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Publication numberUS7469695 B2
Publication typeGrant
Application numberUS 10/551,611
Publication dateDec 30, 2008
Filing dateApr 16, 2004
Priority dateApr 17, 2003
Fee statusPaid
Also published asUS20060204774
Publication number10551611, 551611, US 7469695 B2, US 7469695B2, US-B2-7469695, US7469695 B2, US7469695B2
InventorsKensuke Sasaki
Original AssigneeKensuke Sasaki
Export CitationBiBTeX, EndNote, RefMan
External Links: USPTO, USPTO Assignment, Espacenet
Method of manufacturing regular polyhedral ornament and the ornament
US 7469695 B2
Abstract
A method for manufacturing a single stone into a regular dodecahedral ornament or a regular icosahedral ornament, and the ornament manufactured according to the method are provided. The method enables the ornament to be manufactured at low costs with ease without using a complicated, numerically computer-controlled shaping machine.
The geometric features determining the faces and ridges of a regular dodecahedron or a regular icosahedron are drawn as cutting base lines on each surface of a cubic workpiece. On a face formed by cutting based on the cutting base lines, new auxiliary cutting lines are sequentially drawn by marking. Then, based on these auxiliary cutting lines and the remaining cutting base lines, a possible cut face is determined, which is in turn cut using a cutting tool. The cutting base lines which are erased after each cutting are complemented by auxiliary cutting lines to find a new possible cut face, which is in turn cut in sequence, thereby manufacturing the regular polyhedral ornament.
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Claims(4)
1. A method for manufacturing a regular polyhedral ornament such as a regular dodecahedron or a regular icosahedron, the method comprising:
(a) shaping a stone into a cube, so as to provide a raw cubic workpiece; and
(b) a cutting process comprising cutting the cubic workpiece so as to form a regular polyhedron therefrom, the cutting process comprising:
(i) marking six eternal surfaces of the cubic workpiece with cutting base lines which define faces determined by geometric features of the regular polyhedron and ridges forming contours of the faces;
(ii) cutting the cubic workpiece along the cutting base lines to form first and second faces, having ridges in common, of the regular polyhedron;
(iii) drawing auxiliary cutting lines on the first and second faces so as to compensate for portions of cutting base lines erased during the above cutting step;
(iv) cutting a third face of the regular polyhedral by cutting along the auxiliary cutting lines and the cutting base lines; and
(v) repeating steps (iii) and (iv) above, so as to form remaining faces of the regular polyhedron, including subsequently drawing auxiliary cutting lines in sequence every time a new face of the regular polyhedron is cut, thereby forming the regular polyhedron.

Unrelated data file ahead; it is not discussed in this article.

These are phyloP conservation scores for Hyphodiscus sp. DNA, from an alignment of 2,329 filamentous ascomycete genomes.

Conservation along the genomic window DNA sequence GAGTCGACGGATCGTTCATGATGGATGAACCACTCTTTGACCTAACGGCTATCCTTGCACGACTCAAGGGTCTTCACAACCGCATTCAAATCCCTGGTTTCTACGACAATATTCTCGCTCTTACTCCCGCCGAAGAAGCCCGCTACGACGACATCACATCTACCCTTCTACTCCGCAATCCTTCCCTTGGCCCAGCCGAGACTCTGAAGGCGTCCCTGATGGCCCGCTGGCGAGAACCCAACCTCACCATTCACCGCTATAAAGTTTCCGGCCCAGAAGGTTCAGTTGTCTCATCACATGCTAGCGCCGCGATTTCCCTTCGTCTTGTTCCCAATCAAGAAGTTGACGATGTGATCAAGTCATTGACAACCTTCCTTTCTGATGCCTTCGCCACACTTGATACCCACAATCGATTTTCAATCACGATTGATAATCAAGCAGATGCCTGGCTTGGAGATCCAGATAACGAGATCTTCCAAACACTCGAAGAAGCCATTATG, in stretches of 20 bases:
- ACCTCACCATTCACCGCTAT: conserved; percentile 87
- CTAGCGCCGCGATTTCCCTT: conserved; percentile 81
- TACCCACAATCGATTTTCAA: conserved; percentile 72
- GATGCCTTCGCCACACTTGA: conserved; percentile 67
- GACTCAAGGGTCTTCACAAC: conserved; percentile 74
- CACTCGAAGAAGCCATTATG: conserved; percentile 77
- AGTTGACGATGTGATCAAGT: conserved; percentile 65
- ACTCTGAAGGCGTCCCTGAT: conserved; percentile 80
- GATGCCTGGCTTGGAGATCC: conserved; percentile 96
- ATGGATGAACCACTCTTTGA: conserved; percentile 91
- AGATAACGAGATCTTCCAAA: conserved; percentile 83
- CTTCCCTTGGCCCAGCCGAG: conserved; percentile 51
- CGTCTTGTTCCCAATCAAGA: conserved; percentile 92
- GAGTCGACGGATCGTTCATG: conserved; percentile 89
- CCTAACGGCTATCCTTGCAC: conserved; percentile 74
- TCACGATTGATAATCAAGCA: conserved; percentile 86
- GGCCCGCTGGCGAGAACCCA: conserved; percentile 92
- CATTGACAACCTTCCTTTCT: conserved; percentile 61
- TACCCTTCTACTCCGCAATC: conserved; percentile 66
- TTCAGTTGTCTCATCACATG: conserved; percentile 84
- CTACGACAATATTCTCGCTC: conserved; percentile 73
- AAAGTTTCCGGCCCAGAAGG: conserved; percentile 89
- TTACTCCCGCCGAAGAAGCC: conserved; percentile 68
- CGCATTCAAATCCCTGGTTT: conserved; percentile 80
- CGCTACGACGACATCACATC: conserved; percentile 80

2. A method for manufacturing a regular polyhedral ornament, the method comprising:
(a) shaping a stone into a cube, so as to provide a raw cubic workpiece; and
(b) a cutting process comprising cutting the cubic workpiece into a regular polyhedron, the cutting process comprising:
(i) marking six eternal surfaces of the cubic workpiece with cutting base lines which define faces obtained from the geometric features of the regular polyhedron and ridges forming the contours of the faces;
(ii) cutting the cubic workpiece adjacent the cutting base lines so as to form first and second faces, said first and second faces being adjacent to each other and having one or more common ridges;
(iii) drawing auxiliary cutting lines on the faces of the cubic workpiece so as compensate for portions of the cutting base lines erased during formation of the first and second faces and to define ridges of the regular polyhedron determined by intersections of the cutting base lines and the faces;
(iv) cutting a third face of the regular polyhedron based on the auxiliary cutting lines and the cutting base lines; and
(v) repeating steps (iii) and (iv) above every time a new face is created, thereby allowing the cubic workpiece to be cut into the regular polyhedral ornament.
3. The method for manufacturing a regular polyhedral ornament according to claim 2, wherein the regular polyhedron is a regular dodecahedron, having an edge of a length of two, said method further comprising:
(vi) plotting a midpoint and two division points located about the midpoint at a distance of(1+√5)/2 from each vertex on each of the four perimeter edges or ridges on each surface of the cubic workpiece; and
(vii) marking additional cutting base lines on each surface of the cubic workpiece, based on the geometric features of the regular dodecahedron, the additional cutting base lines comprising: a median line which connects between the midpoints on an edge and the opposite edge; two parallel lines which are orthogonal to the median line and which connect respectively between two division points located on respective edges adjacent to the edge and the opposite edge; and four diagonal lines which are diagonal to the parallel lines and which respectively connect between each of the division points on the edge and the opposite edge and each of the midpoints on the respective adjacent edges.
4. The method for manufacturing a regular polyhedral ornament according to claim 2, wherein the regular polyhedron is a regular icosahedron having an edge of a length of(1+√5), said method further comprising:
(v) plotting a midpoint and two division points located about the midpoint at a distance of one from each vertex on each of the four perimeter edges or ridges on each surface of the cubic workpiece; and